10 Lot looked up and saw that the whole plain of the Jordan was well watered, like the garden of the LORD, like the land of Egypt, toward Zoar. (This was before the LORD destroyed Sodom and Gomorrah.) 11 So Lot chose for himself the whole plain of the Jordan and set out toward the east. The two men parted company: 12 Abram lived in the land of Canaan, while Lot lived among the cities of the plain and pitched his tents near Sodom. 13 Now the men of Sodom were wicked and were sinning greatly against the LORD.
Lot chose the land to the east which was best suited for herds. This is the land known as the Jordan River Valley. It forms the eastern boundary of modern day Israel. It was the boundary which the Israelites crossed over when they entered the Promised Land with Joshua.
We are given some foreshadowing of what will take place with Sodom and Gomorrah. It is noted that the people of Sodom were wicked and were sinning against the Lord. It appears as if Lot is choosing a sinful lifestyle over what is best but this isn’t the case. Lot chooses what he believes is the best place for his herds and his family. Unfortunately it is located in an area that is overrun by sin. Lot had no desire to participate in the sin and was very distressed by it.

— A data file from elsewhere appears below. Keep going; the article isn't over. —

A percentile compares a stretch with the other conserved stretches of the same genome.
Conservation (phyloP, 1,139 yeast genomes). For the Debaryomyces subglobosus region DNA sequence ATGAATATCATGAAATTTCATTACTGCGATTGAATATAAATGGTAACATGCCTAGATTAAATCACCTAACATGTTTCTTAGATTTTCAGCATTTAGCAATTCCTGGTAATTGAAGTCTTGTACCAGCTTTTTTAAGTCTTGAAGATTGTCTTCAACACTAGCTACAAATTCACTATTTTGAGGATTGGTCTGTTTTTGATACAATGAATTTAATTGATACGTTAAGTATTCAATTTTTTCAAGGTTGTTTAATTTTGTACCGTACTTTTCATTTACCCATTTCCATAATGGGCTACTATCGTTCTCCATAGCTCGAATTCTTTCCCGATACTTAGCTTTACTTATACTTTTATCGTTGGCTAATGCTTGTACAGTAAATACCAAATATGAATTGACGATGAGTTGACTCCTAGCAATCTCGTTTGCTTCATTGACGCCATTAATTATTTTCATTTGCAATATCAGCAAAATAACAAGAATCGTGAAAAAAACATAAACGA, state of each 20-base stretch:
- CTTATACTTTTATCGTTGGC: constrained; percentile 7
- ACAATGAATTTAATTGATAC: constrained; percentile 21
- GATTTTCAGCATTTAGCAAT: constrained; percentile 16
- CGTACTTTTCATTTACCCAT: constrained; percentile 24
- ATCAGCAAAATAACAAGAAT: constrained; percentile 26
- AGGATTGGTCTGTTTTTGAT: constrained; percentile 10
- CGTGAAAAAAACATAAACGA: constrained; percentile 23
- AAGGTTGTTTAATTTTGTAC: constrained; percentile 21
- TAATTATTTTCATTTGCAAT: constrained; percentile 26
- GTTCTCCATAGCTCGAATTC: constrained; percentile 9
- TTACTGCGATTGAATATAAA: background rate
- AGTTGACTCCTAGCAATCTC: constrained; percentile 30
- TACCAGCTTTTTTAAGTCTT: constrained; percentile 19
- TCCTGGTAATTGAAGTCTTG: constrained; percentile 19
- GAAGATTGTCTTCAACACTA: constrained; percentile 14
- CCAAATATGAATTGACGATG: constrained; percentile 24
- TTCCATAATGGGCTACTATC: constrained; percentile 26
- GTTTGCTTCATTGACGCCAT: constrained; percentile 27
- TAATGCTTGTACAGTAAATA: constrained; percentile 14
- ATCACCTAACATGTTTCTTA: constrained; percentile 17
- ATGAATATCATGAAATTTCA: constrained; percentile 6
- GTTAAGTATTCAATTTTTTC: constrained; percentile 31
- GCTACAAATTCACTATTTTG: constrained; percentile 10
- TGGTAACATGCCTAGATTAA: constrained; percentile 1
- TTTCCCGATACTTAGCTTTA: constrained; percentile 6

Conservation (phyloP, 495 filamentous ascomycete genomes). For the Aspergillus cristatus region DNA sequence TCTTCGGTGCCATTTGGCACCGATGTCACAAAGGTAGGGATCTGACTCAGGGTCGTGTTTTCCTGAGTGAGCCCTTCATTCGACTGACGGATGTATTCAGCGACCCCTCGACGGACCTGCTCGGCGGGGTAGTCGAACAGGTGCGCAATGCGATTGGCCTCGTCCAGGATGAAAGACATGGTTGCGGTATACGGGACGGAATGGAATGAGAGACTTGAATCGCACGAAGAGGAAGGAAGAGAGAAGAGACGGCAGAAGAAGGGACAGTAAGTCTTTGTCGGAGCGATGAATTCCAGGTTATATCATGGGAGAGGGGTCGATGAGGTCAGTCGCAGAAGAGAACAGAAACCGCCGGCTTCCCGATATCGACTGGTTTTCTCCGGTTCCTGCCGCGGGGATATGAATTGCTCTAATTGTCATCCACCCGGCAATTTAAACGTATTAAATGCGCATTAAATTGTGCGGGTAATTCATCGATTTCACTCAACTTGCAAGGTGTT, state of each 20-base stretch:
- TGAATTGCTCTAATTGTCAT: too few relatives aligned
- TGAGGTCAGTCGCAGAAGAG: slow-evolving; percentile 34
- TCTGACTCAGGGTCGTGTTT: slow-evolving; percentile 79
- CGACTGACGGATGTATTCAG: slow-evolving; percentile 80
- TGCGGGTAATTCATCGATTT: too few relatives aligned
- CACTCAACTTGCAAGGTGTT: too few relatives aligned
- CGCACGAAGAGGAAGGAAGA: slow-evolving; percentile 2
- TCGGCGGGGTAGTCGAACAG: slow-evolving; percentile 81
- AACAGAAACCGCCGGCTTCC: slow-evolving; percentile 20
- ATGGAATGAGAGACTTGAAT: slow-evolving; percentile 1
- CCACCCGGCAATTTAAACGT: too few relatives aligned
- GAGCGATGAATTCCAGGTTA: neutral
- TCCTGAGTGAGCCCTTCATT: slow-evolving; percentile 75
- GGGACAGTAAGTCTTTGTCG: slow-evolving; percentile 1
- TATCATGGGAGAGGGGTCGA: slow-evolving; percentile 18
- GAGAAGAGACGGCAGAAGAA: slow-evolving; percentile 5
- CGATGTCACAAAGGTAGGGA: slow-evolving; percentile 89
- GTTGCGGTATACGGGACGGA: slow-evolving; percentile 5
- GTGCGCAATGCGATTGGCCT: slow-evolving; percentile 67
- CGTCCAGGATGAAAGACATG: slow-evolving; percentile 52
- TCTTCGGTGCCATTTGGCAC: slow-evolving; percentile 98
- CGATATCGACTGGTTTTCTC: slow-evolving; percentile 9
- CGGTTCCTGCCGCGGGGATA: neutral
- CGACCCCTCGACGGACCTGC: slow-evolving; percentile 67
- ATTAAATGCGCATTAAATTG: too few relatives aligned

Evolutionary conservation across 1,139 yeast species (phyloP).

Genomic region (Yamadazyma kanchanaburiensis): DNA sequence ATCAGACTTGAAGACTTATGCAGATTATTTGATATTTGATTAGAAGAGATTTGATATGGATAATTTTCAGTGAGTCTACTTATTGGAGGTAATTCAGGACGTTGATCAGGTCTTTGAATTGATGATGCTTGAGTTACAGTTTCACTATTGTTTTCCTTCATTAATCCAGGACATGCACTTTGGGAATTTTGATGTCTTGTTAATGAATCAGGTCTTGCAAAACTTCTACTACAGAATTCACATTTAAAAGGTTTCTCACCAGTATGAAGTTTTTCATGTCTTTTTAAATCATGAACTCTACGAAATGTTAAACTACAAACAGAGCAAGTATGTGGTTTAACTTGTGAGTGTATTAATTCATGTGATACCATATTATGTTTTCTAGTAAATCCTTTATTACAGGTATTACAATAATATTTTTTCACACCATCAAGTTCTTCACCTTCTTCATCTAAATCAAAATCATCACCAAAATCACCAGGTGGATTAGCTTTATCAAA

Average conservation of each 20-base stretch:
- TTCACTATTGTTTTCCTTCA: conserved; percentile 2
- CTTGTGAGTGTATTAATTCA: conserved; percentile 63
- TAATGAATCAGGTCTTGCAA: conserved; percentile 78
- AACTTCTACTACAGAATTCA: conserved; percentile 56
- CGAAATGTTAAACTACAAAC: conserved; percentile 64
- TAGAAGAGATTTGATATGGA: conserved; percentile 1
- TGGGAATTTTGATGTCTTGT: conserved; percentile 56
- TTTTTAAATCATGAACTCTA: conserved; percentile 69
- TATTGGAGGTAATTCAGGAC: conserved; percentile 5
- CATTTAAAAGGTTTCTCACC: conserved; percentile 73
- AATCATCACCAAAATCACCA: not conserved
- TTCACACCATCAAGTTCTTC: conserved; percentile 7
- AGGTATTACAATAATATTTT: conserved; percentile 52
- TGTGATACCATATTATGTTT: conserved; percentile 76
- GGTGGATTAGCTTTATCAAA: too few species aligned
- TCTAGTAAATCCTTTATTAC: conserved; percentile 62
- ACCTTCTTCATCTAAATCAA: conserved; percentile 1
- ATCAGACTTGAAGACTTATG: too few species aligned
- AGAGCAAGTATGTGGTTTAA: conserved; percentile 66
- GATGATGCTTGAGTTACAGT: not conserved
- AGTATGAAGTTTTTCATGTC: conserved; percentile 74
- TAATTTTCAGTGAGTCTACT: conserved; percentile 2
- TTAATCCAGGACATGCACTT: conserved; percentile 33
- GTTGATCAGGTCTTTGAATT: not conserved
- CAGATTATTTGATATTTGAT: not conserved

14 The LORD said to Abram after Lot had parted from him, “Lift up your eyes from where you are and look north and south, east and west. 15 All the land that you see I will give to you and your offspring forever. 16 I will make your offspring like the dust of the earth, so that if anyone could count the dust, then your offspring could be counted. 17 Go, walk through the length and breadth of the land, for I am giving it to you.”
Although Lot appears to take the best land for herds, God reassures Abram that he will do just fine. God tells him that his descendants will possess the land in every direction, including the area that Lot had chosen.
God has already promised the land to Abram when He called him. This is a reconfirmation of that commitment as well as giving him an idea of how expansive his children’s inheritance will be. Several more times this covenant will be confirmed and God will specify more and more how far the land of Abraham’s descendants will stretch.
To this day, Israel has not occupied all of the land that God promised. The boundaries that God specified later extend all the way into modern day Iraq. This means that God is not finished with the nation of Israel.